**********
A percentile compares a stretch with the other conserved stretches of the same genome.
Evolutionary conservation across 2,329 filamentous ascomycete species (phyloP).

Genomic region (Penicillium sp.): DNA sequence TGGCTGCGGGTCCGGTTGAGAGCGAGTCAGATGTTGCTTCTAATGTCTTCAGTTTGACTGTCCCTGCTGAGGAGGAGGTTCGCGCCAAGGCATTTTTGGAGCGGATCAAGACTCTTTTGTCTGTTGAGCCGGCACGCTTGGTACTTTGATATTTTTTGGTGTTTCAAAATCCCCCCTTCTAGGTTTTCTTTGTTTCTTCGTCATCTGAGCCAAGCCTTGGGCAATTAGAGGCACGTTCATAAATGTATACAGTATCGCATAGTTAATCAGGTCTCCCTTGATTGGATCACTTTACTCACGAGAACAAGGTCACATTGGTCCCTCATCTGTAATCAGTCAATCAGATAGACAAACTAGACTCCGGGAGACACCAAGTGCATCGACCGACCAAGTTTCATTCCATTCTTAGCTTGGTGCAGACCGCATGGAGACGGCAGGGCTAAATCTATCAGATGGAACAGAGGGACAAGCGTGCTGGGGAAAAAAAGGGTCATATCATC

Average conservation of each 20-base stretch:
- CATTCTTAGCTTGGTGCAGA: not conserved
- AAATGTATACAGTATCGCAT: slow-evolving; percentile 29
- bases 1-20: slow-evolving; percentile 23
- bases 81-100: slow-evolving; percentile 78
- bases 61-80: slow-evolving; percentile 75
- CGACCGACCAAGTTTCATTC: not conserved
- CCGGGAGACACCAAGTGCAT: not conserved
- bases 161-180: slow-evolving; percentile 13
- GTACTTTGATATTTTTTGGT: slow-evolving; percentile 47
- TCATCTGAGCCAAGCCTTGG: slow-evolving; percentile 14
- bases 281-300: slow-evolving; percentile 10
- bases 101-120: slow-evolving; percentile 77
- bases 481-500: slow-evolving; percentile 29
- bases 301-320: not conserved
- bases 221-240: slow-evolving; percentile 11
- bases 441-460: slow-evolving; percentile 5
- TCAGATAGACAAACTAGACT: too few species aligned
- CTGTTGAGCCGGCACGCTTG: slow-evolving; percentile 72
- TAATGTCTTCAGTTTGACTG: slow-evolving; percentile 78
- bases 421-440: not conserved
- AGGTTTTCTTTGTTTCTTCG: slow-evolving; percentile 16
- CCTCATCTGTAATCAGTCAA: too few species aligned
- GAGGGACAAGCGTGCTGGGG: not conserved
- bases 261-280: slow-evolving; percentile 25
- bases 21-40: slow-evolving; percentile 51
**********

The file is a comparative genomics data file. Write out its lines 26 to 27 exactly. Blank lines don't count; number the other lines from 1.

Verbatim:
- CCTCATCTGTAATCAGTCAA: too few species aligned
- GAGGGACAAGCGTGCTGGGG: not conserved